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Articles Blog

Puerto Chacabuco, Chile

Karyn Planett

A Simpler Chile 

There are places in the world where locals go about their daily rituals with a time-honored pace. In these remote outposts these folks worry not so much about the Palestinian issue, climate change, the latest Hollywood break-up and which team won the NBA play-offs. At the end of the day, this all matters very little to them because the wheels of everyday life are in motion here much as they were for their ancestors. 

Your challenge on this day is to explore the real Puerto Chacabuco or the natural wonders beyond. 

Chacabuco Chacabuco Chacabuco Chacabuco 

Say that quickly and you’ll sound like a steam train that could magically transport you inland. But, sadly, it doesn’t exist. Your only option is to journey overland by car or bus to the countryside while others might leave here aboard a ferry bound for Puerto Montt or Chiloe. Never mind, the sail-in alone is worth the price of admission for Puerto Chacabuco is hidden in the long reach of a twisting, narrow fjord thrust deep into the dramatic interior. 

Puerto Chacabuco has a population of, say, one thousand. Their lives revolve around salmon fishing and timber. Compared to someone living on the Upper East Side, some would say they’re poor. If those same people explored the surrounding mountains and valleys, forests and lakes, they’d rethink their assessment. Though the local people may be not so worldly, they are generally very warm and welcoming to those who’ve traveled so very far to visit their town. So, your option is to journey inland to witness some of the bone-jarring majesty for yourself or sit for a while on a park bench sharing a coffee with citizen of the community. He’ll tell you there are no malls, no theaters, not even a fast food outlet here. That’s not so bad, is it? 

The closest town to Chacabuco is Aisén (also spelled Aysén), about 10 miles inland. It was the port town until a really good plan went seriously awry. Industrious developers set about “clearing the land” in 1940 for a new settlement. In the process, it’s claimed that they set alight something like one million trees. Some say the embers smoked for a whole decade and the grey haze could be seen as far away as Buenos Aires. Well, if that wasn’t enough, when the rains came the river silted up and the port was no longer viable at all. That’s when everything was moved to Puerto Chacabuco.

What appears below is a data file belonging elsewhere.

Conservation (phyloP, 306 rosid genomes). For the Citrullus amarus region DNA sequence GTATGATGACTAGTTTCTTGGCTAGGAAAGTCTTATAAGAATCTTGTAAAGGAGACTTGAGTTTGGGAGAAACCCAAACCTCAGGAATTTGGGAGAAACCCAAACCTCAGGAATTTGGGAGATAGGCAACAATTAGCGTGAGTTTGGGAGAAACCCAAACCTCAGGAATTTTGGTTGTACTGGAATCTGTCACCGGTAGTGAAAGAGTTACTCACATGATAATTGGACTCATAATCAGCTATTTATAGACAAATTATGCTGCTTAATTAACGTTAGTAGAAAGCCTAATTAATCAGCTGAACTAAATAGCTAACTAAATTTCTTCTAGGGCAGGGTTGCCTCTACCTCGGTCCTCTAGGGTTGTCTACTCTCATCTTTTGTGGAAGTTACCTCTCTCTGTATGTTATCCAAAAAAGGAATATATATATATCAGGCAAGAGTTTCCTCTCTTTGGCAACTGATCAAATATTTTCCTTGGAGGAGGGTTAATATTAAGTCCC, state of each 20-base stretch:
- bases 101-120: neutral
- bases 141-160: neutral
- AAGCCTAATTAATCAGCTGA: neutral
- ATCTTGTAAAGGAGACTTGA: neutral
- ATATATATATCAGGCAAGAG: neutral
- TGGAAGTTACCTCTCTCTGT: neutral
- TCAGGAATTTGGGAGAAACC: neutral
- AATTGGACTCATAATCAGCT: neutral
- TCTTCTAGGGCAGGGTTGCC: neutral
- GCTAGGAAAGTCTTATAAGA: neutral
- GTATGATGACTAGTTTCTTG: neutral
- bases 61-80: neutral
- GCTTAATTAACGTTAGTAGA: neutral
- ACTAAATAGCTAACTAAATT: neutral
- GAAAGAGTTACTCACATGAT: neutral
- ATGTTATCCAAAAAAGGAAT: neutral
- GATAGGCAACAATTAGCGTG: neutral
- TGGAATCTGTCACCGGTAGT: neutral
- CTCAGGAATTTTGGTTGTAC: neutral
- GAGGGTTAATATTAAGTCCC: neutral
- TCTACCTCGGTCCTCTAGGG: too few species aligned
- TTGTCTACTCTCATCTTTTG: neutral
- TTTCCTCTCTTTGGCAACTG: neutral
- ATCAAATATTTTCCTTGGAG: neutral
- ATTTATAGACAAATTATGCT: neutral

Another example of a good plan that somehow lost its way.

Going Inland 

If you do choose to travel inland you might find yourself at Riesco Lake. En route, you’ll pass mighty cliffs, a bucolic landscape, a waterfall or two depending on the latest rain, stands of pine trees, and icy rivers slicing through it all. Your destination is Aikén del Sur Private Park. Nearly 10 square miles in area, it is home to native plant species, indigenous animals, and a series of hiking trails that lead to Lago (Lake) Riesco. It was named for the Chilean president Germán Riesco who was elected to office in the early 20th century.

Another lake, Los Palos, is well suited for those interested in kayaking or birdwatching. At the Rio Simpson National Reserve, you’ll hear tell of the Virgin Falls and the Piedra del Indio, which is a natural rock formation that many believe resembles an India’s head. 

Coyhaique’s 45,000 people will quickly tell you their home is one of Patagonia’s largest cities in the area known as Carretera Austral. Visitors come here from the world over to, among other things, fly fish for something called friale and rainbow trout. 

And Speaking of Food 

Asado is a type of outdoor, on the range barbecue. A brai. A cookout. The same word is used for the party happening around the barbecue. But basically, it’s a carnivore’s delight with a whole host of meats strapped to parrilla grills that are cooked over, or alongside, glowing embers from local trees. You’ll usually find lamb, beef, even goat on the menu. 

Locals snack on empenadas, a type of pastry pocket filled with cheeses, meats, sausages and vegetables and served piping hot at roadside stalls. If you’re lucky you might even find a fruit empenada for an afternoon snack. Do learn from the Chileans who bite off a corner of the pocket to release hot steam because these treats are served piping hot! If you dine near the sea, you should be able to find wonderfully fresh king crab called centolla, though the numbers are reportedly down from previous years.   

Well, all this dining deserves a fine Chilean wine or a traditional pisco sour, at least according to foodies in the know. Perhaps the latter can be served with glacial ice from the nearby Ventisquero San Rafael glacier. I’m sure no one will miss a cube or two.